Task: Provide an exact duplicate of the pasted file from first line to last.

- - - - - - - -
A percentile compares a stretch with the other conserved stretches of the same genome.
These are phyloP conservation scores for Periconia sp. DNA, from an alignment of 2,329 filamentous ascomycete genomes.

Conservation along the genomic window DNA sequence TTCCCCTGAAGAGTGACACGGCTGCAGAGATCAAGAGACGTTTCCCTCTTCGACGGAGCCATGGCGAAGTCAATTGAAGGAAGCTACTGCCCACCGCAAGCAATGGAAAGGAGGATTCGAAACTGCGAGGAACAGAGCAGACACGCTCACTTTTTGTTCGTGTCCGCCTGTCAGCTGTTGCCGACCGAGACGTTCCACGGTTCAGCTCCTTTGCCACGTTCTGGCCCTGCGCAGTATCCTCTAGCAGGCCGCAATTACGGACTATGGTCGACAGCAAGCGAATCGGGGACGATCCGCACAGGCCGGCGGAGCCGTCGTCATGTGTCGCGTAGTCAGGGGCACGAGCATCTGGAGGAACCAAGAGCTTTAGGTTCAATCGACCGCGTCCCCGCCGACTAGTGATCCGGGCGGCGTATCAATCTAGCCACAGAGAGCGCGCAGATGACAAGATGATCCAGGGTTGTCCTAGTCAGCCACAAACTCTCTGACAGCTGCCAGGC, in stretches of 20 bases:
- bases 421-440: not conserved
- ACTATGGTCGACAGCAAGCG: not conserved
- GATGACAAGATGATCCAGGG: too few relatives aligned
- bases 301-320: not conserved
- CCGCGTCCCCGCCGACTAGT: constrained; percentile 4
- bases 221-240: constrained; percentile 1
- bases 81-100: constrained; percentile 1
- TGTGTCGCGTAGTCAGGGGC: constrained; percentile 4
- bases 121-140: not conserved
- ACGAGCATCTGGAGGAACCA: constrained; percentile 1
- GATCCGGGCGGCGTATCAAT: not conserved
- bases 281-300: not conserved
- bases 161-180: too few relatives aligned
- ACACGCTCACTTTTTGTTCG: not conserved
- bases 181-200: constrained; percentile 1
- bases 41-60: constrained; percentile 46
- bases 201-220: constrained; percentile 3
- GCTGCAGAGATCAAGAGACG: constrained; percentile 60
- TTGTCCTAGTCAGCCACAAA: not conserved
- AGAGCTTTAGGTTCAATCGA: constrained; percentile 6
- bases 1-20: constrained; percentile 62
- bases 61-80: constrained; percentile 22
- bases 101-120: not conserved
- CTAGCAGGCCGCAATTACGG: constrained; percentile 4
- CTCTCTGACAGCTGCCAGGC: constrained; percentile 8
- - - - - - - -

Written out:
A percentile compares a stretch with the other conserved stretches of the same genome.
These are phyloP conservation scores for Periconia sp. DNA, from an alignment of 2,329 filamentous ascomycete genomes.

Conservation along the genomic window DNA sequence TTCCCCTGAAGAGTGACACGGCTGCAGAGATCAAGAGACGTTTCCCTCTTCGACGGAGCCATGGCGAAGTCAATTGAAGGAAGCTACTGCCCACCGCAAGCAATGGAAAGGAGGATTCGAAACTGCGAGGAACAGAGCAGACACGCTCACTTTTTGTTCGTGTCCGCCTGTCAGCTGTTGCCGACCGAGACGTTCCACGGTTCAGCTCCTTTGCCACGTTCTGGCCCTGCGCAGTATCCTCTAGCAGGCCGCAATTACGGACTATGGTCGACAGCAAGCGAATCGGGGACGATCCGCACAGGCCGGCGGAGCCGTCGTCATGTGTCGCGTAGTCAGGGGCACGAGCATCTGGAGGAACCAAGAGCTTTAGGTTCAATCGACCGCGTCCCCGCCGACTAGTGATCCGGGCGGCGTATCAATCTAGCCACAGAGAGCGCGCAGATGACAAGATGATCCAGGGTTGTCCTAGTCAGCCACAAACTCTCTGACAGCTGCCAGGC, in stretches of 20 bases:
- bases 421-440: not conserved
- ACTATGGTCGACAGCAAGCG: not conserved
- GATGACAAGATGATCCAGGG: too few relatives aligned
- bases 301-320: not conserved
- CCGCGTCCCCGCCGACTAGT: constrained; percentile 4
- bases 221-240: constrained; percentile 1
- bases 81-100: constrained; percentile 1
- TGTGTCGCGTAGTCAGGGGC: constrained; percentile 4
- bases 121-140: not conserved
- ACGAGCATCTGGAGGAACCA: constrained; percentile 1
- GATCCGGGCGGCGTATCAAT: not conserved
- bases 281-300: not conserved
- bases 161-180: too few relatives aligned
- ACACGCTCACTTTTTGTTCG: not conserved
- bases 181-200: constrained; percentile 1
- bases 41-60: constrained; percentile 46
- bases 201-220: constrained; percentile 3
- GCTGCAGAGATCAAGAGACG: constrained; percentile 60
- TTGTCCTAGTCAGCCACAAA: not conserved
- AGAGCTTTAGGTTCAATCGA: constrained; percentile 6
- bases 1-20: constrained; percentile 62
- bases 61-80: constrained; percentile 22
- bases 101-120: not conserved
- CTAGCAGGCCGCAATTACGG: constrained; percentile 4
- CTCTCTGACAGCTGCCAGGC: constrained; percentile 8